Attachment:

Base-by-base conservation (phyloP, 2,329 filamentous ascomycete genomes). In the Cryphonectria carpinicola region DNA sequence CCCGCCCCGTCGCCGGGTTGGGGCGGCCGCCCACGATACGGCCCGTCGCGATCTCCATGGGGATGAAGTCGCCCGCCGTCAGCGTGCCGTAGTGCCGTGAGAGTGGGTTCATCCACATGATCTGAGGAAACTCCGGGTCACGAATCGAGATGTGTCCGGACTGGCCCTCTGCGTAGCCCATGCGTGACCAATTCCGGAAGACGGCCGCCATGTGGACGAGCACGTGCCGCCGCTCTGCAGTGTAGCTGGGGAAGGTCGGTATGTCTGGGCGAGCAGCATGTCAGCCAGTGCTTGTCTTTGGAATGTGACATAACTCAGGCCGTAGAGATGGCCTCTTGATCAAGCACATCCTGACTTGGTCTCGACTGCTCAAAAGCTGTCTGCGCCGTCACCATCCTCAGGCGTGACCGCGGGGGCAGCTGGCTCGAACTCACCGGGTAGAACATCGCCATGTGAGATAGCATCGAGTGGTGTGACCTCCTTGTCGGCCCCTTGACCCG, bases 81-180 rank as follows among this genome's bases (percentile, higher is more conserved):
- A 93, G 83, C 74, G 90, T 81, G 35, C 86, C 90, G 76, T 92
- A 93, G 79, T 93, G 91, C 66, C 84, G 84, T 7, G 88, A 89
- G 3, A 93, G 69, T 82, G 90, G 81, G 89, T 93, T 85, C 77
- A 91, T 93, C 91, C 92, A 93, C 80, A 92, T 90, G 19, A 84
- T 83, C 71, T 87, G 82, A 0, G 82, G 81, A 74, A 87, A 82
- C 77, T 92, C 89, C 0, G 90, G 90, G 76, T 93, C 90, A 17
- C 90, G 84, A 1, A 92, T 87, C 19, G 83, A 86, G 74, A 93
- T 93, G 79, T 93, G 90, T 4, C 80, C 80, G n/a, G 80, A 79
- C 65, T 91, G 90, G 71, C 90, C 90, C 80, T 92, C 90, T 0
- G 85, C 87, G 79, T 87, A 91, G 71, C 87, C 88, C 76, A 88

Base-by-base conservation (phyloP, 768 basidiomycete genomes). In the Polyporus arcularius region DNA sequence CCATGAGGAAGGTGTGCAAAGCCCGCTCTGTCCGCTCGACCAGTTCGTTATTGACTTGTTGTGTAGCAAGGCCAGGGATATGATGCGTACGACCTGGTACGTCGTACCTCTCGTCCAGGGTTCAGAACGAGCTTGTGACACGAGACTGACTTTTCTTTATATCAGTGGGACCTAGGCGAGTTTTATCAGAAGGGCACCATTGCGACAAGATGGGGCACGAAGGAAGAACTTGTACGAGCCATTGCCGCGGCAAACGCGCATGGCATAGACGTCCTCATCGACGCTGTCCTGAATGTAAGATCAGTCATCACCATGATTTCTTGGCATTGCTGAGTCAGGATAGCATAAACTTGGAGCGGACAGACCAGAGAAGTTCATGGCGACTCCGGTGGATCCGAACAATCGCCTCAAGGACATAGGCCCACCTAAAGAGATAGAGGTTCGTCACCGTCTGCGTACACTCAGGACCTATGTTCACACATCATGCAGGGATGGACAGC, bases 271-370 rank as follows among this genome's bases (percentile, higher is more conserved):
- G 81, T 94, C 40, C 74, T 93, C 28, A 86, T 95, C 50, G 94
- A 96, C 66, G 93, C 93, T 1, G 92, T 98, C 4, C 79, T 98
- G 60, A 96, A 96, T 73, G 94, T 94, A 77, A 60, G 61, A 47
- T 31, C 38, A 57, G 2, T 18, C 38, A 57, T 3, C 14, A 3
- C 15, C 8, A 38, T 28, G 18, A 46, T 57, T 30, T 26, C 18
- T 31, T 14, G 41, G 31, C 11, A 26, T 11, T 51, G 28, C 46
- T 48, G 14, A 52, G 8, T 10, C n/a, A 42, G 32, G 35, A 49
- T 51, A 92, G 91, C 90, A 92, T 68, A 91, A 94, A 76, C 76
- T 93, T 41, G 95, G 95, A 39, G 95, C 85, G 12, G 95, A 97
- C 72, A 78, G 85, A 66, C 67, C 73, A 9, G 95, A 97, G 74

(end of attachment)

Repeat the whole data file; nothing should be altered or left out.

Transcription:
Base-by-base conservation (phyloP, 2,329 filamentous ascomycete genomes). In the Cryphonectria carpinicola region DNA sequence CCCGCCCCGTCGCCGGGTTGGGGCGGCCGCCCACGATACGGCCCGTCGCGATCTCCATGGGGATGAAGTCGCCCGCCGTCAGCGTGCCGTAGTGCCGTGAGAGTGGGTTCATCCACATGATCTGAGGAAACTCCGGGTCACGAATCGAGATGTGTCCGGACTGGCCCTCTGCGTAGCCCATGCGTGACCAATTCCGGAAGACGGCCGCCATGTGGACGAGCACGTGCCGCCGCTCTGCAGTGTAGCTGGGGAAGGTCGGTATGTCTGGGCGAGCAGCATGTCAGCCAGTGCTTGTCTTTGGAATGTGACATAACTCAGGCCGTAGAGATGGCCTCTTGATCAAGCACATCCTGACTTGGTCTCGACTGCTCAAAAGCTGTCTGCGCCGTCACCATCCTCAGGCGTGACCGCGGGGGCAGCTGGCTCGAACTCACCGGGTAGAACATCGCCATGTGAGATAGCATCGAGTGGTGTGACCTCCTTGTCGGCCCCTTGACCCG, bases 81-180 rank as follows among this genome's bases (percentile, higher is more conserved):
- A 93, G 83, C 74, G 90, T 81, G 35, C 86, C 90, G 76, T 92
- A 93, G 79, T 93, G 91, C 66, C 84, G 84, T 7, G 88, A 89
- G 3, A 93, G 69, T 82, G 90, G 81, G 89, T 93, T 85, C 77
- A 91, T 93, C 91, C 92, A 93, C 80, A 92, T 90, G 19, A 84
- T 83, C 71, T 87, G 82, A 0, G 82, G 81, A 74, A 87, A 82
- C 77, T 92, C 89, C 0, G 90, G 90, G 76, T 93, C 90, A 17
- C 90, G 84, A 1, A 92, T 87, C 19, G 83, A 86, G 74, A 93
- T 93, G 79, T 93, G 90, T 4, C 80, C 80, G n/a, G 80, A 79
- C 65, T 91, G 90, G 71, C 90, C 90, C 80, T 92, C 90, T 0
- G 85, C 87, G 79, T 87, A 91, G 71, C 87, C 88, C 76, A 88

Base-by-base conservation (phyloP, 768 basidiomycete genomes). In the Polyporus arcularius region DNA sequence CCATGAGGAAGGTGTGCAAAGCCCGCTCTGTCCGCTCGACCAGTTCGTTATTGACTTGTTGTGTAGCAAGGCCAGGGATATGATGCGTACGACCTGGTACGTCGTACCTCTCGTCCAGGGTTCAGAACGAGCTTGTGACACGAGACTGACTTTTCTTTATATCAGTGGGACCTAGGCGAGTTTTATCAGAAGGGCACCATTGCGACAAGATGGGGCACGAAGGAAGAACTTGTACGAGCCATTGCCGCGGCAAACGCGCATGGCATAGACGTCCTCATCGACGCTGTCCTGAATGTAAGATCAGTCATCACCATGATTTCTTGGCATTGCTGAGTCAGGATAGCATAAACTTGGAGCGGACAGACCAGAGAAGTTCATGGCGACTCCGGTGGATCCGAACAATCGCCTCAAGGACATAGGCCCACCTAAAGAGATAGAGGTTCGTCACCGTCTGCGTACACTCAGGACCTATGTTCACACATCATGCAGGGATGGACAGC, bases 271-370 rank as follows among this genome's bases (percentile, higher is more conserved):
- G 81, T 94, C 40, C 74, T 93, C 28, A 86, T 95, C 50, G 94
- A 96, C 66, G 93, C 93, T 1, G 92, T 98, C 4, C 79, T 98
- G 60, A 96, A 96, T 73, G 94, T 94, A 77, A 60, G 61, A 47
- T 31, C 38, A 57, G 2, T 18, C 38, A 57, T 3, C 14, A 3
- C 15, C 8, A 38, T 28, G 18, A 46, T 57, T 30, T 26, C 18
- T 31, T 14, G 41, G 31, C 11, A 26, T 11, T 51, G 28, C 46
- T 48, G 14, A 52, G 8, T 10, C n/a, A 42, G 32, G 35, A 49
- T 51, A 92, G 91, C 90, A 92, T 68, A 91, A 94, A 76, C 76
- T 93, T 41, G 95, G 95, A 39, G 95, C 85, G 12, G 95, A 97
- C 72, A 78, G 85, A 66, C 67, C 73, A 9, G 95, A 97, G 74